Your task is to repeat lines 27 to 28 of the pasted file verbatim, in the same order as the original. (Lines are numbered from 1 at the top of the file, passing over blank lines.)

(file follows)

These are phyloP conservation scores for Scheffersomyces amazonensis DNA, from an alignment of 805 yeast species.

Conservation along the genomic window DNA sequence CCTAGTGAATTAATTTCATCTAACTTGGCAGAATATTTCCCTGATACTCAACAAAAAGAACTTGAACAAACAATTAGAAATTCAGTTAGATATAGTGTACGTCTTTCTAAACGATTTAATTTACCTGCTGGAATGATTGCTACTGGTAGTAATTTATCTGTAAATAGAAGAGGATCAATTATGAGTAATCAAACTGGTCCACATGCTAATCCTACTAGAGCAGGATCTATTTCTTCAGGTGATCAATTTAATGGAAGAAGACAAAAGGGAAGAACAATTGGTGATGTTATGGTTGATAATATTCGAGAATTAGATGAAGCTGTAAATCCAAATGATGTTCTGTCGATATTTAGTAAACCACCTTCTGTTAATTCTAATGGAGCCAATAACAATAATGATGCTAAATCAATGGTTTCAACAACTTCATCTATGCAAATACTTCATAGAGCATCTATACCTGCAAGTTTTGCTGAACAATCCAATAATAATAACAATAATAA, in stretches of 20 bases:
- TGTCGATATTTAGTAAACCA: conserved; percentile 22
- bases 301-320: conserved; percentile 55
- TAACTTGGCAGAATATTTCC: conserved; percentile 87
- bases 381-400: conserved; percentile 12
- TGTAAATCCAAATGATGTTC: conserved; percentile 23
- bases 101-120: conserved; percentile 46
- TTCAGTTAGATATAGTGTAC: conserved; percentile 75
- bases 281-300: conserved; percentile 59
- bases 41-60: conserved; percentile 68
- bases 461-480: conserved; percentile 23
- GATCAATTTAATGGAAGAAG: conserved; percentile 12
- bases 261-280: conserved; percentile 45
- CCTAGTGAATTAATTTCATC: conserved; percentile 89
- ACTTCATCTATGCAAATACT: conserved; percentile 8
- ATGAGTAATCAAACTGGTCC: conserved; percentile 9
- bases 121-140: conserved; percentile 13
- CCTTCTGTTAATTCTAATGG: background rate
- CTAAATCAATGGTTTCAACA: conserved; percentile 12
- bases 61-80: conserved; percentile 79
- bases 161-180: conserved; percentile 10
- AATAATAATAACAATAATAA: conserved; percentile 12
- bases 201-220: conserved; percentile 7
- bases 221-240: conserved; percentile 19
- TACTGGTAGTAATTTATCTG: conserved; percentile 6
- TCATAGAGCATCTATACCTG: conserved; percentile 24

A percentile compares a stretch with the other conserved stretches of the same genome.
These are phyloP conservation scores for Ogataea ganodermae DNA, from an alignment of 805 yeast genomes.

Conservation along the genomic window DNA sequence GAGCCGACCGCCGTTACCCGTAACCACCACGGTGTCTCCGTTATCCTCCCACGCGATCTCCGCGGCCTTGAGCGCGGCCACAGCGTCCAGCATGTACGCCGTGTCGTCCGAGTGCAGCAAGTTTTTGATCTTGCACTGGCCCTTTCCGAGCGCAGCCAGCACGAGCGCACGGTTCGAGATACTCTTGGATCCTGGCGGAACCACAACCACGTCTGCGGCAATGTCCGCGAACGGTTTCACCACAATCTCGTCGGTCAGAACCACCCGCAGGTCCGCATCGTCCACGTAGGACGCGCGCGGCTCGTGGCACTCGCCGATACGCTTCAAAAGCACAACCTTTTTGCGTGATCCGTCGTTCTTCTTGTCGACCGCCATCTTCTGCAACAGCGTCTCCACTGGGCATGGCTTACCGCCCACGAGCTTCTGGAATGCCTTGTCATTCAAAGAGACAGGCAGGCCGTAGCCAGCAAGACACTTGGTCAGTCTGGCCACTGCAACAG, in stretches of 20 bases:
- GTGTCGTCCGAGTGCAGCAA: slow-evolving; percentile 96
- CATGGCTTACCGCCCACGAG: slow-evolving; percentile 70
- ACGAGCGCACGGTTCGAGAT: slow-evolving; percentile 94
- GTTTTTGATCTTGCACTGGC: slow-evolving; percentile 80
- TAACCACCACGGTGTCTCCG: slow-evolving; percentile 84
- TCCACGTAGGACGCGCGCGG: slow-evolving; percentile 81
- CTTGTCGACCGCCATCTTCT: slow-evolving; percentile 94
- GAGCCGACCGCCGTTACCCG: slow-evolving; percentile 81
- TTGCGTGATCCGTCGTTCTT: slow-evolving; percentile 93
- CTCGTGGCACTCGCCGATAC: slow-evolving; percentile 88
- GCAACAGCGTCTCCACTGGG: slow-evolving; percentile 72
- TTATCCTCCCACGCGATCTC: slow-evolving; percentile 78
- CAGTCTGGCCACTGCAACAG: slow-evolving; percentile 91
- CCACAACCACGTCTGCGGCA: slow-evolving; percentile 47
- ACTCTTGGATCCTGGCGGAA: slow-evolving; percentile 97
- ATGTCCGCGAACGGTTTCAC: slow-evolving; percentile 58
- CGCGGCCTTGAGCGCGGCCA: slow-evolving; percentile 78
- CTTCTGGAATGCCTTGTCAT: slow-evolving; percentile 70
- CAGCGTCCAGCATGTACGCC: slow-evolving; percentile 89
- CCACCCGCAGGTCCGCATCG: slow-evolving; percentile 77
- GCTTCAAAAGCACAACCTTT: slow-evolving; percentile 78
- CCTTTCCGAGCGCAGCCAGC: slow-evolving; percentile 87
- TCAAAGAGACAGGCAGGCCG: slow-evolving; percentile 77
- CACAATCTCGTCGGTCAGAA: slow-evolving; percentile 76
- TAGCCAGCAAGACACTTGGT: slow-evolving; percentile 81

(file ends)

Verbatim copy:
- TCATAGAGCATCTATACCTG: conserved; percentile 24

A percentile compares a stretch with the other conserved stretches of the same genome.